As luminaries from Jon Voight to the Riverdance guy descend on Washington DC for the inauguration of Donald J. Trump, many critics of the next US president are planning protests closer to their homes.
An estimated 1 million people are expected at anti-Trump demonstrations in all 50 U.S. states and 32 countries. There have been calls on Twitter to boycott even the televised broadcast of the Jan. 20 ceremony, and to deprive Trump of his much-beloved ratings by turning televisions to another channel during the swearing-in. (Don’t bother. Unless you belong to one of the 40,000 U.S. Nielsen households, this will have no effect on inaugural ratings.)
On the other hand, unless you happen to be the US Supreme Court chief justice or someone else with a direct role in the transition of power, ethicists say, you can avoid the ceremony entirely without shirking any duty as a citizen. “Nothing is going to happen there that is going to help you become a more informed voter,” says Jason Brennan, an associate professor of strategy, economics, ethics, and public policy at Georgetown University’s McDonough School of Business.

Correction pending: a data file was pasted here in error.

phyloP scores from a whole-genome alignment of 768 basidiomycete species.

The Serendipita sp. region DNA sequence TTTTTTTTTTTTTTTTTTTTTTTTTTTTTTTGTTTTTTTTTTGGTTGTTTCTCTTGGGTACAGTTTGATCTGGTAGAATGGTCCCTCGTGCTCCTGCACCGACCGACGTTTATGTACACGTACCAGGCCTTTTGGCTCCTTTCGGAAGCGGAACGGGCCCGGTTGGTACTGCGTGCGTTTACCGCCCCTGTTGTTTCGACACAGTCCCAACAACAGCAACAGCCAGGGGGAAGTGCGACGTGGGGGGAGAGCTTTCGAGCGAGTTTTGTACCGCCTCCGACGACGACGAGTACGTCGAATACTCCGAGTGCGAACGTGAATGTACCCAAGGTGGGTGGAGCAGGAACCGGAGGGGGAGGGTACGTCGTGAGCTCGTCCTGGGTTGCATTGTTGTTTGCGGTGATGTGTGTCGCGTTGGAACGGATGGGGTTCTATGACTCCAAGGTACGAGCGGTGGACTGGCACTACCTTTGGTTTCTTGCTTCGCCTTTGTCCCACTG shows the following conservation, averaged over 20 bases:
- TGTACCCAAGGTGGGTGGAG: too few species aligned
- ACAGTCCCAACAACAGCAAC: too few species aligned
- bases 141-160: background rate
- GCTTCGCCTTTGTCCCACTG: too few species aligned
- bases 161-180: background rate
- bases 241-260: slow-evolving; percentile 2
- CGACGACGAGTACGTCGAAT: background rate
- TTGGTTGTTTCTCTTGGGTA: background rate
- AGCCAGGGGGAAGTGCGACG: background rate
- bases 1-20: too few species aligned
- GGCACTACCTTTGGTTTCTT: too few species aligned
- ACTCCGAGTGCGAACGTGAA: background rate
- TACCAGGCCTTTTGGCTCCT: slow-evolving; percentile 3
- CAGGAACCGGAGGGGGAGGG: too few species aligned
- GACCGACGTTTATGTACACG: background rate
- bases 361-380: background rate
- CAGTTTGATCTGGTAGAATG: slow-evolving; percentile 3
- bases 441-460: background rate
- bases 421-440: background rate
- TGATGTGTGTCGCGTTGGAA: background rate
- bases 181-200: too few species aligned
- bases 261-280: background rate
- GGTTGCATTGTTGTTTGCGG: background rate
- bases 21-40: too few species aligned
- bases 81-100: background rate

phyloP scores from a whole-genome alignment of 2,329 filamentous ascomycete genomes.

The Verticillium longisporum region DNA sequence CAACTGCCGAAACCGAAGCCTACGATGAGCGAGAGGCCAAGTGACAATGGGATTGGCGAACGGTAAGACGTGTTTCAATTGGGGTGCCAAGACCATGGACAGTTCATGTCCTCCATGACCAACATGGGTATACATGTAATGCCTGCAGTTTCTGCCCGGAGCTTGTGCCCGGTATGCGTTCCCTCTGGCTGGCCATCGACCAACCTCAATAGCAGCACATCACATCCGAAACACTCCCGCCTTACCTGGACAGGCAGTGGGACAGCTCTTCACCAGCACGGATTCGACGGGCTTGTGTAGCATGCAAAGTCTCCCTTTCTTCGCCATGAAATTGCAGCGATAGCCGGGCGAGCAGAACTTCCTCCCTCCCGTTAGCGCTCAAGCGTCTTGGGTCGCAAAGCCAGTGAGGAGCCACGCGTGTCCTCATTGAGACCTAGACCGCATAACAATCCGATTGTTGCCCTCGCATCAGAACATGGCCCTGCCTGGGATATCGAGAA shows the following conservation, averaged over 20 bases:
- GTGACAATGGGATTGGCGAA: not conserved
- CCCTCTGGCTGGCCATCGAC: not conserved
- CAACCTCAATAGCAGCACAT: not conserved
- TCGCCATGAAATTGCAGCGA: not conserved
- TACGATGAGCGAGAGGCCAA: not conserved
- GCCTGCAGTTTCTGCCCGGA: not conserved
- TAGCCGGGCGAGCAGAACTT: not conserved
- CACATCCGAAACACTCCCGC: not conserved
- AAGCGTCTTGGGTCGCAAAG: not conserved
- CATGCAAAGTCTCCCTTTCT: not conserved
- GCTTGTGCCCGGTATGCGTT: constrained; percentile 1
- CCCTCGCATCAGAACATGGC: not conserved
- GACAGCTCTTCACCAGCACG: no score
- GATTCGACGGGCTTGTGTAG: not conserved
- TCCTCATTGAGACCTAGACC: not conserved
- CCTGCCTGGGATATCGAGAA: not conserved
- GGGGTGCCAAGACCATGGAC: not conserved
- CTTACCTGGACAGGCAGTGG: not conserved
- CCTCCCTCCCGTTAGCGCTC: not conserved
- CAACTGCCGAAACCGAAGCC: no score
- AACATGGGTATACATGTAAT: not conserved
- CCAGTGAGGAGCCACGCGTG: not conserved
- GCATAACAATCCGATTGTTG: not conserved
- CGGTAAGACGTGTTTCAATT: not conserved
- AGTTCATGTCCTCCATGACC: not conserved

Brennan goes a step further. Protesting the mere fact of Trump’s presidency rather than a specific policy is ineffective, he says.“Honestly, I think these sorts of protests are the equivalent of watching a football game while wearing a team shirt and painting the colors on your face,” he says. “It makes you feel better about yourself but doesn’t do much. You’re consuming cheap altruism.”
Further, thanks to the way that we tend to think about our own moral behavior, these public displays of political identity could actually hurt protestors’ long-term goals. The potential harm comes from a phenomenon known as moral self-licensing. When we do something we perceive as good, like attending a protest march, we give ourselves permission to do something bad, like skipping political activities with arguably more consequence. In other words, moral self-licensing can thwart our efforts to make the right ethical choices.
“There are times when you should step out and be a hero and this [inaugural protests] isn’t one of them,” Brennan says. “Save your energy and your time and use it when it really matters.”
This isn’t a position universally shared among political philosophers. Waheed Hussain, an assistant professor of philosophy at the University of Toronto, pointed to the role of public rallies in places like the former Czechoslovakia in fomenting political change. Protesters “are coming together with other people, sharing their ideas, making social connections, and this encourages people to get organized and be confident,” he says. “This is all important.”
There’s recent precedent in the US as well. “Turn back the clock to the early days of the Obama administration,” says Richard Dagger, a University of Richmond professor of political science. The populist, right-wing protests of 2009 coalesced into the Tea Party movement, which now takes credit for the election of Trump.